Swimming Australia Announces History Making Virtual Inter-State Short Course Meet

ISL: Kyle Chalmers
BRISBANE BOUND: Olympic champion Kyle Chalmers is part of the Marion (SA) team who has confirmed they will contest the Virtual SC Meet in Brisbane from November 27-29. Photo Courtesy: ISL.

Australia Announces History Making Virtual Inter-State Short Course Meet Across Five Venues

The cream of Australia’s leading swimmers will participate in the country’s first ever virtual “Non Championship” meet across five States next month.

For the first time in Australia’s storied swimming history the virtual Hancock Prospecting Short Course event will be swum as close to simultaneously as possible  from November 27-29.

The virtual SC competition, announced by Swimming Australia today, will be swum over the three days, at five different capital city locations across four sessions of timed finals that will take place in:

  • Brisbane (Queensland): Brisbane Aquatic Centre
  • Sydney (NSW): Warringah Aquatic Centre
  • Hobart (Tasmania): Hobart Aquatic Centre
  • Perth (WA): Venues West; and;
  • Melbourne (Victoria): The Melbourne Sports And Aquatic Centre (MSAC) with COVID-19 restrictions

But Swimming Australia will not award Australian Championship titles for 2020, due to restricted entries in Melbourne.

The Virtual SC “Non Championship” event has replaced the Hancock Prospecting Australian Short Course Swimming Championships, originally set down for MSAC this month but cancelled due to the effects of COVID 19 and the restrictions currently in place in Victoria.

Based on the Victorian Government roadmap, it is likely the Melbourne event will be delivered for Open National qualifiers only and may operate in a staged environment to safely manage numbers due to the restrictions on the number of people allowed in a venue.

Swimming Australia said today it will work closely with Swimming Victoria to manage the event as government information continues to be updated in the coming weeks.

In working with Swimming South Australia, it was determined that as there are currently very limited travel restrictions for residents of South Australia, qualified athletes are able to travel to another State to compete.

emily-seebohm-minna-atherton-madi-wilson-2016-aussie-sc-champs

RETURNING HOME: Former Queenslander Madi Wilson (pictured right) with Minna Atherton (left) and Emily Seebohm, will return home to Brisbane to race the Virtual; SC Meet.  Photo Courtesy: Swimming Australia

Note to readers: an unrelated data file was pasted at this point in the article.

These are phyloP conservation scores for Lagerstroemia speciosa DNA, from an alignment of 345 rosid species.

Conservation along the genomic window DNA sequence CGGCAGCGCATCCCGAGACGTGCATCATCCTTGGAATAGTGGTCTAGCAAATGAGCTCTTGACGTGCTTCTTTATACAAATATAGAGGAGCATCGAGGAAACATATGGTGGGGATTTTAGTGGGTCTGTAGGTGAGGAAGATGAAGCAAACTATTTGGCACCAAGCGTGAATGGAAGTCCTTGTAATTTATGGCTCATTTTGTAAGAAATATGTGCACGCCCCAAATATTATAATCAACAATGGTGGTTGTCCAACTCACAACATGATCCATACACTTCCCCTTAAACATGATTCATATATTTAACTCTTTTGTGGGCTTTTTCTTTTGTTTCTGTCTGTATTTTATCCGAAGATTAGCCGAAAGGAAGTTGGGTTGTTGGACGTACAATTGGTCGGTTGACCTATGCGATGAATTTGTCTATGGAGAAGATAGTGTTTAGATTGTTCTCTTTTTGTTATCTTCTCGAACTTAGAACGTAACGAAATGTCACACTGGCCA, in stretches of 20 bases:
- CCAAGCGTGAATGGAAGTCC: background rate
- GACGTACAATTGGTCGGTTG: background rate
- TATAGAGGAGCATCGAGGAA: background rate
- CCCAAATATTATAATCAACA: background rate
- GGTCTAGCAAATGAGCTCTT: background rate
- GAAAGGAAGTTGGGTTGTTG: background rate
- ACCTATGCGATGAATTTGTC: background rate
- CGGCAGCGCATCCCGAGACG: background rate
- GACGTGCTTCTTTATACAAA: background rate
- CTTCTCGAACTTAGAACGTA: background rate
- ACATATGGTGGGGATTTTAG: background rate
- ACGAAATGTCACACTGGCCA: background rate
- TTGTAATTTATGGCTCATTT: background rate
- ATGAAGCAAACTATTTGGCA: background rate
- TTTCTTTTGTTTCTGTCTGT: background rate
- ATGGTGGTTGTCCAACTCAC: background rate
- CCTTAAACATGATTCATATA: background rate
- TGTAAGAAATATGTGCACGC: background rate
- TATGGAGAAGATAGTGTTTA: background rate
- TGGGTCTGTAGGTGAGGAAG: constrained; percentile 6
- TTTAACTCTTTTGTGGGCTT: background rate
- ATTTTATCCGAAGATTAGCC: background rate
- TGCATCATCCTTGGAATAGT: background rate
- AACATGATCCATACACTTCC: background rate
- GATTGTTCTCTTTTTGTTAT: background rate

And Swimming World contacted Marion (SA) Head Coach PeterBishop who has confirmed his team, which includes  Olympic champion Kyle Chalmers and fellow Rio Olympians, 2019 World relay gold medallist Madi Wilson and Travis Mahoney would travel to Queensland to race at the Brisbane Aquatic Centre against the likes of Jack Cartwright (St Peters Western), Louis Townsend (Rackley) and Alexander Graham (Bond).

Swimming Australia Chief Strategist Alex Baumann said the decision to not award Australian Championship titles in 2020 was the correct call.

“Given the challenges Victoria is currently facing regarding pools re-opening and restrictions on event gatherings we don’t feel it is fair to hold an Australian Championships when not all athletes may be able to compete,” Baumann said.

“It has been incredibly tough for all Victorians, in particular club swimmers in Melbourne, but we are hopeful we may be able to hold some racing for a select group of athletes during the virtual competition, though this of course will be subject to COVID restrictions and guidelines.

Baumann also acknowledged the challenges still being faced with many State borders still closed and did not feel moving the event to one location was a viable option.

“We understand many States are still restricted by border closures which  will prevent travel to a single event, but we felt strongly about providing meaningful racing opportunities for our athletes in this calendar year and have worked closely with our State and Territory associations to produce these events in different cities,” he said.

“The year 2020 has been like no other so it is fantastic to be able to pull together as a swimming community to deliver some high-quality racing in a virtual setting for our swimmers.”

At the end of each session, results will be sent to a centralised platform which will then rank the swimmers competing across the country with final National results to be communicated via Swimming Australia’s digital channels.

Swimming Australia has worked with the State Member Organisations to ensure the qualifying times are fair to allow swimmers an opportunity to compete in their home city.

Entries will open for these events on 19 October – see swimming.org.au for more information.

For more information on the program of events, or qualifying times in each state visit – swimming.org.au

 

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